One of the most challenging experiences I have in my daily life is to stay focused on the present moment. It is so easy for my mind to skip forward to the future or lapse into stale memories. Although I’d like to think I’m older and wiser, I have found children are much better at enjoying (or being grumpy about) what is happening right now. If you don’t believe me, try convincing an infant to wait two hours to be fed
or a three-year old with a full bladder he or she can wait until you get home to pee.
However, the one occasion where children DO put their minds into the future is Christmas time. Who doesn’t remember being a kid and anxiously counting the days until the holidays? Unfortunately, as I have aged, and in spite of every retailer putting up holiday decorations on display in September, the holidays have a way of sneaking up on me. Last year I didn’t trim the tree until Dec. 20th!
Fortunately, I learned from my mistake. This year, I decided to put up my Christmas tree up before I polished off my Thanksgiving leftovers.
My Tannebaum is a straggly old, plastic thing but I love it. After my divorce I got rid of a lot of things I didn’t want to move. My old tree went to Goodwill. For a few years I did not put up a Chanukah bush. Between limited finances and lack of holiday cheer, I could not face the idea of putting up a tree by myself. My marriage was over, I lost my job and my future prospects were looking pretty shabby. My oldest daughter, Alicia was newly married, so I went through the ornaments and gave her many of her hand-made decorations, as well as colorful balls that said things like Baby’s First Christmas 1980.
I eventually remarried, but my new spouse, CB, did not want a tree in the house. I put out a bowl of ornaments and placed a couple of holiday items in the music room. I complied with the request to go treeless for a year or two, but finally decided that enough was enough. This Boo Jew (a semi-kosher gal who converted to Buddhism in the 1980s) decided to take a stand and buy a tree to put it on. I decorated the tree alone. Eventually I convinced CB to place one ornament, a trumpet, on the tree.
However, as soon as my first grandchild was born (five years ago) I made sure I would have company when I celebrated the holidays. Little Rosannah was only a few weeks old for her first tree-decorating experience. I spread out a blanket and put her on it as I engaged in my tree trimming festivities. She seemed to enjoy the colorful lights and didn’t cry when I sang holiday tunes.
The next year Rosannah was a little more active and I had to work hard to keep her from eating the ornaments. But, with her company (although not her help) I got the job done. The following year a new granddaughter was a part of the mix. Putting the tree up and watching them was a real challenge, but I got it done.
This year Rosannah and Briannah are 5 and 3 years old. Rosannah helped put the tree stand together and placed the branches into their slots. Briannah was mostly focused on one ornament that she kept trying to hang before the tree was ready. However, both girls enjoyed looking at a lifetime’s worth of memories disguised as wooden reindeers, Santa Clauses and stockings.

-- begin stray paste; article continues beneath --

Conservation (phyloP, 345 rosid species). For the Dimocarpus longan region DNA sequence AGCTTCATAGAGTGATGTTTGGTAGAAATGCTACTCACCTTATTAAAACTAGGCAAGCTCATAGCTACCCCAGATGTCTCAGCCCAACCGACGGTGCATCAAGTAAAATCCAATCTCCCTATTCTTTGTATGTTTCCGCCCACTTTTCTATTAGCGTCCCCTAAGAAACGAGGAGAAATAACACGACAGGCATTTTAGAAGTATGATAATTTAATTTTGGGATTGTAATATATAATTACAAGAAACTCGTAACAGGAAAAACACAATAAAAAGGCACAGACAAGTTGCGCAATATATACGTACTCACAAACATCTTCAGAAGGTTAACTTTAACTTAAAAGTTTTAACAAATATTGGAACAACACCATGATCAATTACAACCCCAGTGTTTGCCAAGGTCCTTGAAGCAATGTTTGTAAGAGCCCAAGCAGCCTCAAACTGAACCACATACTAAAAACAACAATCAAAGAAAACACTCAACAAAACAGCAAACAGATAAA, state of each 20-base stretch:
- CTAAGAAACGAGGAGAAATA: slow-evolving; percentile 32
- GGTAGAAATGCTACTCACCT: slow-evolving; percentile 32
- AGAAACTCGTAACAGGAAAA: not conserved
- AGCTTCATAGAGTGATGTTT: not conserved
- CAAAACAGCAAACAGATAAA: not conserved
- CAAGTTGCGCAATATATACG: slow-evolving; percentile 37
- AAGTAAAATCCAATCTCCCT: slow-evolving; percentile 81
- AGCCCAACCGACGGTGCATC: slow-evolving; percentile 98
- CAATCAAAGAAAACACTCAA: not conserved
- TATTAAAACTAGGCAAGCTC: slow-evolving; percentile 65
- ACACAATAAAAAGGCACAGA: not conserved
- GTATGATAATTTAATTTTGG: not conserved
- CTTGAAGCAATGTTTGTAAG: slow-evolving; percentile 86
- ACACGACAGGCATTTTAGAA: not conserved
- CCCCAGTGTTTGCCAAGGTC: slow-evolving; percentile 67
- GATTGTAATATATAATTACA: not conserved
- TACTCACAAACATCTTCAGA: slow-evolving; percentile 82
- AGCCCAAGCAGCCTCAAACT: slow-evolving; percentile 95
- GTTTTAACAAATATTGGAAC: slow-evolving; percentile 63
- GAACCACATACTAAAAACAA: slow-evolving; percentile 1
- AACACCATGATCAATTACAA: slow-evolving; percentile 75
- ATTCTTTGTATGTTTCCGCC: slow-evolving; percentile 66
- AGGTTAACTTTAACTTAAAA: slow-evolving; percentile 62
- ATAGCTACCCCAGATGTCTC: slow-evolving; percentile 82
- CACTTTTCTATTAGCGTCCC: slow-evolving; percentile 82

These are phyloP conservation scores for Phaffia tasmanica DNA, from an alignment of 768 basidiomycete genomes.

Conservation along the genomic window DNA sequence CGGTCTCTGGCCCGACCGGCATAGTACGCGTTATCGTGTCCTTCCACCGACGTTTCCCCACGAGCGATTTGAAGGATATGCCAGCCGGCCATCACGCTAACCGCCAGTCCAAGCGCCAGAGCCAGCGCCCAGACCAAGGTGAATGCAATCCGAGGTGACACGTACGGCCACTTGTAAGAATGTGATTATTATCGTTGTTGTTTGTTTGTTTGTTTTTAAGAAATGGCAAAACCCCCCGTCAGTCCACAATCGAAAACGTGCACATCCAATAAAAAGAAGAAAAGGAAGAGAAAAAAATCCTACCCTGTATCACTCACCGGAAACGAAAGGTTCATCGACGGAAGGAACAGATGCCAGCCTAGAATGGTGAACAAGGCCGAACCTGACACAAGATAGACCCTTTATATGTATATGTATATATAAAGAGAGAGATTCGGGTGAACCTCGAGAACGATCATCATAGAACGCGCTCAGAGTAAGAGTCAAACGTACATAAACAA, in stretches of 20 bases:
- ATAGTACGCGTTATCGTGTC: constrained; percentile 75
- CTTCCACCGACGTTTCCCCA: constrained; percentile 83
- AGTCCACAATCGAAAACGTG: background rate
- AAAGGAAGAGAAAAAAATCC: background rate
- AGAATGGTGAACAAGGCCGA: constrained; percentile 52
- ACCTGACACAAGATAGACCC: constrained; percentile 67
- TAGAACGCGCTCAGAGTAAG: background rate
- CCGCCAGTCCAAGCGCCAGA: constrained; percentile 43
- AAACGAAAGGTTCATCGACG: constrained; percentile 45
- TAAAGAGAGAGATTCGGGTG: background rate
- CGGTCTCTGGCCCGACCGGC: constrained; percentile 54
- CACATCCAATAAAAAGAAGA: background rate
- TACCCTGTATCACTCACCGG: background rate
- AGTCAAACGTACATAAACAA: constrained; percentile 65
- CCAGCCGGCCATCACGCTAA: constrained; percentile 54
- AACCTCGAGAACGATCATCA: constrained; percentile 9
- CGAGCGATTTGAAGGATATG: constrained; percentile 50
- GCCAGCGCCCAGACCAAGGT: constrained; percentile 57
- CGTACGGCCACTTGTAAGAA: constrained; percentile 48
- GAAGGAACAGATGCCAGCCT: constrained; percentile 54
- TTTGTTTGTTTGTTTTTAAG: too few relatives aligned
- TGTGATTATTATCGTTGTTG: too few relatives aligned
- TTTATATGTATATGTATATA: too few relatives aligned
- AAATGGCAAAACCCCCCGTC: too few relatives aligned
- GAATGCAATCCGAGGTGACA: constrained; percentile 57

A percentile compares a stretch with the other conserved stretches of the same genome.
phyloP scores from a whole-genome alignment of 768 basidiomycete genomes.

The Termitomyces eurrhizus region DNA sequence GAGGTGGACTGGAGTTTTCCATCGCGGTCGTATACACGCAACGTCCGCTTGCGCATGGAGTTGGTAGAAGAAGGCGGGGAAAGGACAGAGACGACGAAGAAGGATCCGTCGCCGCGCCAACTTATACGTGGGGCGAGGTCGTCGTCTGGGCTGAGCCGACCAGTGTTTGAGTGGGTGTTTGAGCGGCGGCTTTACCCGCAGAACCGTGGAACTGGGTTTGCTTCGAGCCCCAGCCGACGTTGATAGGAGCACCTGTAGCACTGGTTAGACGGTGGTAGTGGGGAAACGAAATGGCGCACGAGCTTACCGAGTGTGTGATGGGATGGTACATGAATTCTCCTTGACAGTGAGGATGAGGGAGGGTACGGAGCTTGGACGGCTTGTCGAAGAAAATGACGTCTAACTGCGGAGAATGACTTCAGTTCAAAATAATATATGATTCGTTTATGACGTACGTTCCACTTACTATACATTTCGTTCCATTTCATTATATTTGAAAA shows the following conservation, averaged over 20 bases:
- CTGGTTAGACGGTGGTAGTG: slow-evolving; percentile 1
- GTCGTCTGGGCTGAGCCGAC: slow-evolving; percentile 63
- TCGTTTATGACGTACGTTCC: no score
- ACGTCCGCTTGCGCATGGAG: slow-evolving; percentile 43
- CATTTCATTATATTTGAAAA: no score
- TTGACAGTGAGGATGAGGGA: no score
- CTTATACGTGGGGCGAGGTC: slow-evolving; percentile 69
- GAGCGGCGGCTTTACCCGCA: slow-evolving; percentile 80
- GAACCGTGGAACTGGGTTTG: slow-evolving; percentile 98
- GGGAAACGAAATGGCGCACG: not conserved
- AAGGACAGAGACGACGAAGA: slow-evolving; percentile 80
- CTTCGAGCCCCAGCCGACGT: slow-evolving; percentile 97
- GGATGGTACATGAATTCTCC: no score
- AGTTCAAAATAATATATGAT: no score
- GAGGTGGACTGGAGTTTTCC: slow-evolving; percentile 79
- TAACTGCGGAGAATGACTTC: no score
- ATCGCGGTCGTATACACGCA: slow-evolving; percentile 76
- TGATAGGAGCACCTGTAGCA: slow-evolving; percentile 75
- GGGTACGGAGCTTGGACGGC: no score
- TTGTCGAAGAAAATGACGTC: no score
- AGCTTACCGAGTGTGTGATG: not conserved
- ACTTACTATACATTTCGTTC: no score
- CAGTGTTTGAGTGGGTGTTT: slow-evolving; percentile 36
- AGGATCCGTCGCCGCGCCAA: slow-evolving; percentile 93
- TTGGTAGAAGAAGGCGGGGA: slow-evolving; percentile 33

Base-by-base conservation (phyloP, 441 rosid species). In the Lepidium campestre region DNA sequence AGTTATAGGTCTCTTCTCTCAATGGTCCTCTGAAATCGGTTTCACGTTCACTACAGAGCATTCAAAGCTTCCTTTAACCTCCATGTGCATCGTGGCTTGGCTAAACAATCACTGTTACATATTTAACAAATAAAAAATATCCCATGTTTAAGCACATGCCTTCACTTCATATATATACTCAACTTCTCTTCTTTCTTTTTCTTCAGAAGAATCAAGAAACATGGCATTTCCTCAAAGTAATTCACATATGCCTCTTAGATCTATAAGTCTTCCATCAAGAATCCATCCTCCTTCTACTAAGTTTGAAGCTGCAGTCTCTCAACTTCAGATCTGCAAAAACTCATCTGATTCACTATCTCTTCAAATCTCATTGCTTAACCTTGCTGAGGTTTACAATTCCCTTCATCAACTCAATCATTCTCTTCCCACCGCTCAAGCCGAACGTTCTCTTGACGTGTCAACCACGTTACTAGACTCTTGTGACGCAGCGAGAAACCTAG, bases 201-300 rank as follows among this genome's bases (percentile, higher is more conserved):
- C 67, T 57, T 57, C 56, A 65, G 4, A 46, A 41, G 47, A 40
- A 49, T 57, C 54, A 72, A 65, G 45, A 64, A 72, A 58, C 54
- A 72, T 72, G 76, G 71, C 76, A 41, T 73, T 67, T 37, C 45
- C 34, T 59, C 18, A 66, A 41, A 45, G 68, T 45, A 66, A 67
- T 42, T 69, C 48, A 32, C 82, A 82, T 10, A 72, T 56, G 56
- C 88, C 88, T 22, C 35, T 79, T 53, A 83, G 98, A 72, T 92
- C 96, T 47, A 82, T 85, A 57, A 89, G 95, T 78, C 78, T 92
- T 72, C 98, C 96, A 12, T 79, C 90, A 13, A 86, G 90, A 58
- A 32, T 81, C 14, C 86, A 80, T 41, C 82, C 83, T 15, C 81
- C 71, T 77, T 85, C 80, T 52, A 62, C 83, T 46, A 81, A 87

After Briannah hung up her favorite ornament she became obsessed with the candy canes. I can’t even tell you what decade it was when we got those sugary sticks. However, I DO remember my youngest daughter, Brittany, was in junior high and was supposed to sell the red and white stripped peppermints to earn money for her school orchestra. Unfortunately, our dog, Rusty, ate a box and licked a bunch of other ones. The candy canes have been part of our holiday decorations ever since that incident.
After an hour or so the tree was up, the lights strung and my two granddaughter had placed numerous decorations on the tree. Unlike when I was growing up, I didn’t enforce any decorating rules. In my youth we weren’t supposed to put two of the same color balls next to each other, and, when possible, we tried to color coordinate the hue of the ball with the nearest light. Green ornament next to the green light, red ball by the red light etc. Candy canes were distributed evenly. Briannah decided they should all be placed together in a sort of candy cane family clump. Needless to say, all the decoration were on the bottom half of the tree.
Years ago, that decorating scheme would have bothered my sensibilities, but now I enjoy seeing their handiwork. I also admire how they appreciated each item. They didn’t reminisce about holidays past, they were perfectly happy to take part in the present activity.
It made me pause and think of how much I can learn from my grandchildren. I have an advantage of age and experience, but they are experts at living in the moment. And it’s truly a gift to have these adorable girls in my life.
To all of you reading this story, I hope you have a great holiday. My wish for you is to be kind to yourself and others, release past hurts and embrace the season as if you were a child again. Happy Holidays!